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Meet the Team for the Center for DNA Damage and Repair (CDDR)


  • Alan D. D'Andrea, MD

    Alan D. D'Andrea, MD
    CDDR Director
    Email: Alan_DAndrea@dfci.harvard.edu
    D'Andrea Lab



    Geoffrey I. Shapiro, MD, PhD

    Geoffrey I. Shapiro, MD, PhD
    CDDR Clinical Director
    Email: Geoffrey_Shapiro@dfci.harvard.edu



    Kalindi Parmar, PhD
    CDDR Associate Director

    Email: Kalindi_Parmar@dfci.harvard.edu

    Kalindi leads preclinical studies with DNA Damage Response (DDR) inhibitors in drug sensitive and resistant cell-line models as well as patient-derived xenograft (PDX) models, with the goal of identifying novel biomarkers of drug response. Prior to joining CDDR, she was an Instructor in the Department of Radiation Oncology at Dana-Farber Cancer Institute. Her research expertise is in leukemia, hematopoiesis, and murine models of DNA repair deficiency syndromes.

    Arindam Bose, PhD
    CDDR Staff Scientist

    Email: Arindam_Bose@dfci.harvard.edu

    After obtaining a PhD in Bioorganic Chemistry from the University of Connecticut, Arindam held two consecutive fellowship positions at the University of Pittsburgh Cancer Institute and Harvard Medical School before joining Dana-Farber’s Center for DNA Damage and Repair. As a staff scientist, he is dedicated to studying early-phase cancer development and deciphering the mechanism of chemotherapeutic resistance among patients with high-grade serous ovarian cancer.

    With expertise in patient derived organoid models, Arindam is implementing organoid technology for testing and development of new therapeutic approaches in a pre-clinical setting. His research interest lies in evaluating how fresh tissues from tumor biopsy and debulking surgery respond to novel functional assays in ex vivo environment aiming to identify and distinguish responders and non-responders. Arindam is also actively involved in early-stage drug development in collaboration with various bio/pharmaceutical companies, and is intensely participating in multiple ongoing clinical trials. Arindam believes this new approach of personalized medicine will lead to improved healthcare by predicting the best course of cancer therapy to foster effective disease management.

    Bose Kochupurakkal, PhD
    CDDR Staff Scientist

    Email: Bose_Kochupurakkal@dfci.harvard.edu

    Starting off as a bio-organic chemist, Bose explored growth-factor signaling, structural biology, genomics, stem cell biology, transcription factor regulation and, lately, mechanisms of DNA damage repair. His current focus is to integrate the knowledge gained through these explorations to develop clinically validated companion biomarker assays that either predict response or report pharmacodynamic effects. He strongly believes that such assays are pivotal to developing next-generation therapeutics that personalize therapy.

    Jean-Bernard (JB) Lazaro, PhD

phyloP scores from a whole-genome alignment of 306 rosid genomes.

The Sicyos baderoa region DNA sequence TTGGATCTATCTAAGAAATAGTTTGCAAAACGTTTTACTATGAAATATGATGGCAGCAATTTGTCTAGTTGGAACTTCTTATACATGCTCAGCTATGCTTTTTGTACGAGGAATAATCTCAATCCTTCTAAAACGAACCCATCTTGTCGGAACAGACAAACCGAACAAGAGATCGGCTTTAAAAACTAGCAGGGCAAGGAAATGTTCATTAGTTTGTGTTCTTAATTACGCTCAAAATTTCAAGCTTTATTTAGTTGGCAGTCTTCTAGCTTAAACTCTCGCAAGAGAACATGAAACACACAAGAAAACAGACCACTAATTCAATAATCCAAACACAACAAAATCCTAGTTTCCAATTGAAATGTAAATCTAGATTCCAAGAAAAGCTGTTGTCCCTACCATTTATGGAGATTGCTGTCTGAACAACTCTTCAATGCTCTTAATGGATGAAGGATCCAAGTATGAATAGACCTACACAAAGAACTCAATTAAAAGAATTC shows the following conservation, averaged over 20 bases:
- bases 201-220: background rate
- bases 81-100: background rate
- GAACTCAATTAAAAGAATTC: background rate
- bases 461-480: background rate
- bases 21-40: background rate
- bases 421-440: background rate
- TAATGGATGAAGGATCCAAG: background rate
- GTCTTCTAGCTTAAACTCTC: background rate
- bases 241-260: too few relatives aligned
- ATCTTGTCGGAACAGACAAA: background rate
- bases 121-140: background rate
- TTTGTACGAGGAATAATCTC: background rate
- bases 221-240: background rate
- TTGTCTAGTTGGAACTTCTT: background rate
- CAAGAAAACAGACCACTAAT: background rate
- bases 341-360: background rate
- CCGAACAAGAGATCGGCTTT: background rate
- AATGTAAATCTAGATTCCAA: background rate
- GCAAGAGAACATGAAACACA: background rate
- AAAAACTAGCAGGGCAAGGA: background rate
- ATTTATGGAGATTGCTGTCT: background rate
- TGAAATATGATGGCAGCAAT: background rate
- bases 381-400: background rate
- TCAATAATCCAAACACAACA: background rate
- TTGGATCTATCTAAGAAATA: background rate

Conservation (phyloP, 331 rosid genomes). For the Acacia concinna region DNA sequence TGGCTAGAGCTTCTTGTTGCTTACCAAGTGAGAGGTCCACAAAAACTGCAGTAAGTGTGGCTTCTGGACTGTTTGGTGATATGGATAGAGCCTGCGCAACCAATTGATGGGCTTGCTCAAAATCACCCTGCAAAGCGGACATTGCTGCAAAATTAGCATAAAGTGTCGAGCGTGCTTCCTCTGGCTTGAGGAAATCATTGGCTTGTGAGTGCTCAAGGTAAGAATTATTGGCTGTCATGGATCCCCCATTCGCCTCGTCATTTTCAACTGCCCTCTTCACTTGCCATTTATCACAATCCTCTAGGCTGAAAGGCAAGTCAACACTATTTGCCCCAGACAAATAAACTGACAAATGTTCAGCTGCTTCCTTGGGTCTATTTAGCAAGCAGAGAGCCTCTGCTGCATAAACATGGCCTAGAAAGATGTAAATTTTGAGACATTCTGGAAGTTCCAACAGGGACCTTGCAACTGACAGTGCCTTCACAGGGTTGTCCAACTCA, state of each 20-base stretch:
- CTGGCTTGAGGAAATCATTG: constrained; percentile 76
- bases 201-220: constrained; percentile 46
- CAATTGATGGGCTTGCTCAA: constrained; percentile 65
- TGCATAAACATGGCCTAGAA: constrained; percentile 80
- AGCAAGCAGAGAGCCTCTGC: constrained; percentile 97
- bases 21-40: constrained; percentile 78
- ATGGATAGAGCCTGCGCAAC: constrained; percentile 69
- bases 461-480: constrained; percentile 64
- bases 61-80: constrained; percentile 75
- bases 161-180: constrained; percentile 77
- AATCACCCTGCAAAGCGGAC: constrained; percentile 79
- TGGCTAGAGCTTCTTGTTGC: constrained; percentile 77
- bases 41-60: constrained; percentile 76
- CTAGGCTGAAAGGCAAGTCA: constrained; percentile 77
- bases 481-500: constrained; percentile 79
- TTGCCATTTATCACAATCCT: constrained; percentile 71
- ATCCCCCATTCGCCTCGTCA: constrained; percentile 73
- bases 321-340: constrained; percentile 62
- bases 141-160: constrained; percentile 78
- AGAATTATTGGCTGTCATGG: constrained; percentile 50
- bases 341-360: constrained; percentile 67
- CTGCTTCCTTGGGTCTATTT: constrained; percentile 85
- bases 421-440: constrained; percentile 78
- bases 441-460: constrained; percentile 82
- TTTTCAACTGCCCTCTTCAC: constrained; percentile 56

CDDR Staff Scientist

    Email: Jean-Bernard_Lazaro@dfci.harvard.edu

    JB is a biochemist and cell biologist who has been studying DNA damage repair mechanisms and tumors’ resistance to chemotherapies for almost two decades. JB is creating and implementing technologies to assess when a tumor is DNA repair deficient, or harbors replication stress. His ultimate goal is to create diagnostic or research tools and assays to predict which patients will benefit from specific therapies.

    Huy Nguyen, ALM, MS
    CDDR Staff Scientist

    Email: Huy_Nguyen@dfci.harvard.edu

    Huy is a Computational Biologist for the D'Andrea lab and Dana-Farber’s CDDR, and an Associated Scientist at the Broad Institute. Prior to Dana-Farber, Huy served as Technical Assistant, Programmer, and Software Engineer at the Whitehead Institute Center for Genome Research and the Broad Institute, contributing to the physical maps of the Human and Mouse Genome Projects, the International Haplotype Map (HapMap) project, The Cancer Genome Atlas (TCGA) project, and Genome-Wide Association Studies (GWAS). Huy received his master’s degree (ALM) in Information Technologies from Harvard Extension School, and a Master's degree in Science (MS) from the University of Toronto.

    Don Watson
    CDDR Project/Program Manager

    Email: Donald_Watson@dfci.harvard.edu

    Don is a highly experienced project manager for translational research domestic and international teams. For Stand Up To Cancer (SU2C) Don has managed three Dream Teams: PI3K in Women's Cancers, Ovarian Cancer with Catalyst Supplement, and Multiple Myeloma. Don is Project Manager for the Pancreatic Cancer Collective, a jointly-funded grant awarded by SU2C and the Lustgarten Foundation. Don served as Director and Scientific Administrator for a family foundation created to support an innovative translational science collaboration between clinical and research investigators to accelerate research and tailored therapy, with specific application to pancreatic cancer. Don joined the Center for DNA Damage and Repair (CDDR) to focus on the multitude of projects, manage the Center's growth of Sponsored Research Agreements, and support Center-related initiatives.